Sunday, 30 August 2015

Coordinated and Interlocked with a Pelikan

The attendees of the Taiwanese Puzzle Party
Not my usual top of blog post photo above! I'm first of all sending you off to read a fascinating blog post on Rox's site. It was written by my good friend Otis Cheng for the mf8 forum in Chinese and then he translated it (for me) to be a guest article here which I was going to publish this coming week. Roxanne, being the cheeky minx that she is, hijacked it before I could get to it but it makes such great reading that I need to send you away from my site to hers for a jolly good read. The Hong Kong and Chinese puzzlers all had a wonderful trip to Taiwan and attended several days of events which looked absolutely marvelous. I followed their escapades on Facebook with great interest and was delighted to be able to put faces to some of the very famous names in the puzzling world. I even got to see a photo of a very good friend!

Now to the main subject of my post this weekend - last week I noticed with huge interest when Jakub Dvorak of the New Pelikan Workshop posted some gorgeous pictures of new puzzles that he and his partner Jaroslav Švejkovský had manufactured and were about to bring out for sale. Of course I couldn't resist buying all 3 of them and this week they arrived much to the disgust of the present Mrs S. Luckily for me she had been on her own little shopping trip on the internet and couldn't really complain at me too much or deliver a Whack! Ouch! After placing my order, I was amazed that it only took 5 days for the puzzles to arrive here from the Czech Republic. As always beautifully boxed and safe from damage. If you are thinking about getting into wooden interlocking puzzles then you cannot beat Pelikan for quality and value for money.

Co-Mo Cross
The Co-Mo Cross was the first that I got out to play with and knew from the name that this was a coordinate motion puzzle (similar to the type that my friend Václav Obšivač aka Vinco has made been famous for). This particular one was designed by the fairly prolific William Hu and made beautifully by Jakub from American Walnut. It looks stunning and is nice and compact at 64mm in each axis. William hasn't designed many coordinate motion puzzles and this one was described by him as:
"... an attempt at making a very small and concise co-ordinate motion puzzle with very few slanted cuts - of which there are only two in this design. The shape of a 2x2x2 cross is made of two pairs of identical pieces (which are mirror pairs). The separating motion is a little unusual but pleasant."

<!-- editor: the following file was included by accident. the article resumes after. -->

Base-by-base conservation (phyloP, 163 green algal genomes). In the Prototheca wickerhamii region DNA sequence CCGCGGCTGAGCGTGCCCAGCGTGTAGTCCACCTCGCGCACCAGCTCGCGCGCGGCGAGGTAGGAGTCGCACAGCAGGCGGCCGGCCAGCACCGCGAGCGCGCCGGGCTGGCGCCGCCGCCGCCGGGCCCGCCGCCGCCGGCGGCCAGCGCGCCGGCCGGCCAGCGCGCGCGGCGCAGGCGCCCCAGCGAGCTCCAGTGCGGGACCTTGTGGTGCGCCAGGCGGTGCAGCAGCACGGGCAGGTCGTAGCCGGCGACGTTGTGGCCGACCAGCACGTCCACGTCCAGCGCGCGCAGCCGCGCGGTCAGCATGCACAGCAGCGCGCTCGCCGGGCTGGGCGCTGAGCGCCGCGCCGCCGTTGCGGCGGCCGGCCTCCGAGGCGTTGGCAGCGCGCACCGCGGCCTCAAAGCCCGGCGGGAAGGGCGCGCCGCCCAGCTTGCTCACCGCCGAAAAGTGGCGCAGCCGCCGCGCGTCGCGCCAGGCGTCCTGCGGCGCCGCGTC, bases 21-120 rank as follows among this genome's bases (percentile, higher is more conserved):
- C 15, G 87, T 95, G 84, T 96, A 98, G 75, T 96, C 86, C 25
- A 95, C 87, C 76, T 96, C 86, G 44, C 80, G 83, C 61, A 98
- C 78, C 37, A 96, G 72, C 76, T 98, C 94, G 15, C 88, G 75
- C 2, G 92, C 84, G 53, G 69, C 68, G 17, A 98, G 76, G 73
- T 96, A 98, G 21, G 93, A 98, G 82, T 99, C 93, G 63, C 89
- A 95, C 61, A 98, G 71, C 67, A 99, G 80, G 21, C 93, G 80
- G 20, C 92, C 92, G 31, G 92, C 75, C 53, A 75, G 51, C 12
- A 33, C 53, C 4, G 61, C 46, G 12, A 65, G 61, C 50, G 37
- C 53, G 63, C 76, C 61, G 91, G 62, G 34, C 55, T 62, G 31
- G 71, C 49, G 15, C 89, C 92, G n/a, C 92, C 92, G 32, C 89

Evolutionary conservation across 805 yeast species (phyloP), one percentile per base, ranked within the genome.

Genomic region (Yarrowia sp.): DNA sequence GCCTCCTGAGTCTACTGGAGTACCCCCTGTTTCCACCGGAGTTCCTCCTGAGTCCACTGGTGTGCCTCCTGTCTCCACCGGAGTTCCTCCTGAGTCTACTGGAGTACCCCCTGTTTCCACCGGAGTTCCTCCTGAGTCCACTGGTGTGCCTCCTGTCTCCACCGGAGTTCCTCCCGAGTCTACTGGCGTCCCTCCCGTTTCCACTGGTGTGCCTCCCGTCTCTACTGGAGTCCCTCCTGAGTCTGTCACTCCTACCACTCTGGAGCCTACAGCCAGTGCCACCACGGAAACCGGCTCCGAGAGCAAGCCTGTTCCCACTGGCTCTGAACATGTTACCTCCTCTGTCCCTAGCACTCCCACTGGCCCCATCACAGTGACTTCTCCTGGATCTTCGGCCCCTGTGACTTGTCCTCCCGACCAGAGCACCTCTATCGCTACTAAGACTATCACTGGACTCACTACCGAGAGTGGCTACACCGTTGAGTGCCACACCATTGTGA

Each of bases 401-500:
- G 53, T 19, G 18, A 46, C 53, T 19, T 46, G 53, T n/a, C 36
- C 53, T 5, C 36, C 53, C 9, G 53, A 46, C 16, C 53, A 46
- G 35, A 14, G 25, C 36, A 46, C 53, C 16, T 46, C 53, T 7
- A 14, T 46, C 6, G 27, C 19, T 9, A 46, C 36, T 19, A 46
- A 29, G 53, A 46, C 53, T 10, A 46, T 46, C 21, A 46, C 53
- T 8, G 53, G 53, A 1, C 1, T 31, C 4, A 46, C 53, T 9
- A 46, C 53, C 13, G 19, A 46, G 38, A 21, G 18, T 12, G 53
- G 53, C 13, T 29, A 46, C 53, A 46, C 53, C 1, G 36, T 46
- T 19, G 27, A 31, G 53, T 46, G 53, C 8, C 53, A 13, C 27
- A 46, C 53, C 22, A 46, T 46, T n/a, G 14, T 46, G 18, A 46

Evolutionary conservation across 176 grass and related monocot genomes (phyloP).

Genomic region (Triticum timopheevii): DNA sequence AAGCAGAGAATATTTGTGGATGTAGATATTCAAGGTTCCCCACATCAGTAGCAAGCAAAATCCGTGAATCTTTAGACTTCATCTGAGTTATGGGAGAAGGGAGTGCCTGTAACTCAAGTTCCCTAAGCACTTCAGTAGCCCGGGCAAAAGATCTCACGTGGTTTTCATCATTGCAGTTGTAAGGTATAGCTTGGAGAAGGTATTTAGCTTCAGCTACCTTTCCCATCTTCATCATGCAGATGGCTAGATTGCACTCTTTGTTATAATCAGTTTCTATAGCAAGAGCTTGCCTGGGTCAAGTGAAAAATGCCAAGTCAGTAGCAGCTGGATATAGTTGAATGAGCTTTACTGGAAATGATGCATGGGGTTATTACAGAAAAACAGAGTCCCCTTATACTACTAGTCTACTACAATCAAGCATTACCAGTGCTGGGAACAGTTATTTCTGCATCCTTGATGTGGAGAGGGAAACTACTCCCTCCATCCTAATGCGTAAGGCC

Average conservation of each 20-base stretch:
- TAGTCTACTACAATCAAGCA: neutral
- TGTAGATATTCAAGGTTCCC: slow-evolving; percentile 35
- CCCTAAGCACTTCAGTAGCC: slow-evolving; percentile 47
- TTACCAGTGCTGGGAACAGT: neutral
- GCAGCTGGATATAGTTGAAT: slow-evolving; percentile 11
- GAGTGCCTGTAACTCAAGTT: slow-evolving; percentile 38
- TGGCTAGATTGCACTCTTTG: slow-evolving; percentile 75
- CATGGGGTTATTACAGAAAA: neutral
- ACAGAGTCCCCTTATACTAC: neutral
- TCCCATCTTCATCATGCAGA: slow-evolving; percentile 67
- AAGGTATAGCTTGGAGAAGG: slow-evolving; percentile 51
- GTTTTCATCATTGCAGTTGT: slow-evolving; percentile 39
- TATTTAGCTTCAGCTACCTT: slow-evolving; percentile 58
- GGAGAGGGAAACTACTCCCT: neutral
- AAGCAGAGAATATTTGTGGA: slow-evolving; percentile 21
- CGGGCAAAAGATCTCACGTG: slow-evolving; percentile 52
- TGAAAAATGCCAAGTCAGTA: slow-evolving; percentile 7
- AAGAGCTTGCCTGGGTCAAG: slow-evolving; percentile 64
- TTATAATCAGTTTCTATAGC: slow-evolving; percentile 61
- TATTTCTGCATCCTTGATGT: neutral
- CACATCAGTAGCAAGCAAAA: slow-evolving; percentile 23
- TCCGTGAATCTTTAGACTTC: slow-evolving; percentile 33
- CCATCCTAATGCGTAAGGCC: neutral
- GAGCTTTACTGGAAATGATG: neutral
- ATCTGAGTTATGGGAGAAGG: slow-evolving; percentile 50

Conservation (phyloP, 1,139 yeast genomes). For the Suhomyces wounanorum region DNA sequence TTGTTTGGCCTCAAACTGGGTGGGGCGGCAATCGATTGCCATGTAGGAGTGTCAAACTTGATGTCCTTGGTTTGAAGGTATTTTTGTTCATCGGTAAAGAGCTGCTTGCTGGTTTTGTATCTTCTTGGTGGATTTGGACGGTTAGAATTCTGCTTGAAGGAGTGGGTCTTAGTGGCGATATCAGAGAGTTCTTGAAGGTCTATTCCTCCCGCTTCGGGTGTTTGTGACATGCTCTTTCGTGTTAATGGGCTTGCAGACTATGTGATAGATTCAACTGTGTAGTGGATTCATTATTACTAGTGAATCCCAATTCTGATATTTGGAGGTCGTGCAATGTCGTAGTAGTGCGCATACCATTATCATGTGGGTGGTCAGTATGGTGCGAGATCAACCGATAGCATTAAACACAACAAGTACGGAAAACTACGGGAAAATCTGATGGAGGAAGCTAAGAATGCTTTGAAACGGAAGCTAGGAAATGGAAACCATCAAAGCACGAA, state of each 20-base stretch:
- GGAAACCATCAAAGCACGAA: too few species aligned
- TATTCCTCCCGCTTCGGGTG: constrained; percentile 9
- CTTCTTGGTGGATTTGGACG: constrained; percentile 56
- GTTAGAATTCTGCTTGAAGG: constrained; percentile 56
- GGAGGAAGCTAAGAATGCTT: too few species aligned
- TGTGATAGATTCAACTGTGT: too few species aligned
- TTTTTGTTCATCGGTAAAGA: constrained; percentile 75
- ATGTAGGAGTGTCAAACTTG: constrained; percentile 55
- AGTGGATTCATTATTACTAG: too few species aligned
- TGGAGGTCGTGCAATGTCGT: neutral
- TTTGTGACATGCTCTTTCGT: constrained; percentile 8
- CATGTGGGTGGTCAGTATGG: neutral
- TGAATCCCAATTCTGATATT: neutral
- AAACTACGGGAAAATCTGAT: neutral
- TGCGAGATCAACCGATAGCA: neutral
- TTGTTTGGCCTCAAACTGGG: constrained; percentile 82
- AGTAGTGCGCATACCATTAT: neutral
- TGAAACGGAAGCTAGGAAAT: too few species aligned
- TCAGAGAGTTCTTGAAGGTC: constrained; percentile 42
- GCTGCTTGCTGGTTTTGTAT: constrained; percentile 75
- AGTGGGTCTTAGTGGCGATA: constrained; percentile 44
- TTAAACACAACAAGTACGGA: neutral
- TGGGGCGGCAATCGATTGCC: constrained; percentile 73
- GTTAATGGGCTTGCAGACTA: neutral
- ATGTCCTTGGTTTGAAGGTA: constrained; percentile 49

The fun part of these sort of puzzles is 2 fold. The first issue is to work out how to start the movement off. Looking at the picture you can see a horizontal cut which looks like it goes all the way through the puzzle (obviously that's not possible) but it is not at all clear where else the cuts go. The cuts have been made so fine and so accurate that I could not for the life of me see where to push or pull. I was reduced to sitting at my dining table whilst Mrs S prepared dinner and prodded all over to no real effect. I am ashamed to say that I really am not particularly good at these and have not actually solved any in a couple of years. As has happened a few times before I started gripping in in different places and suddenly the puzzle leapt apart!! I must have squeezed the exact right parts in the perfect direction and the puzzle, being so perfectly made, just started to slide and I had 4 pieces before I could even look at what was happening. It slid apart with such ease that I actually dropped one of the pieces on the tiles and earned a glare - Mrs S is very protective of her tiles!

Two pairs of absolutely perfect pieces
I studied the pieces for a while after reassuring myself that no damage had been done to wood or tile and then embarked on the reassembly. If you've ever done any of this type of puzzle before then you will be aware that it is also a dexterity puzzle. The fit is absolutely perfect and thus the pieces needed to be placed in EXACTLY the correct position before it just slides closed again. It took me about 10 minutes to put it back together again - the puzzle just wants to spring apart and the positioning is really hard to maintain as you try to introduce each new piece. That last one is a real bugger! I have done it a few times now and it still takes me a while! The movement is simply gorgeous!

If you have no experience of coordinate motion puzzles then this is a really good place to start - at just €19 it's too good to miss! And it looks lovely on the shelf!

The plaque says it's the Slideways Cube
This puzzle is unfortunately already sold out (maybe if there's enough demand then Jakub will consider making more). This is the Slideways cube named similarly to the Slideways burr and Double Slideways burr also designed by Ray Stanton and made by Eric Fuller.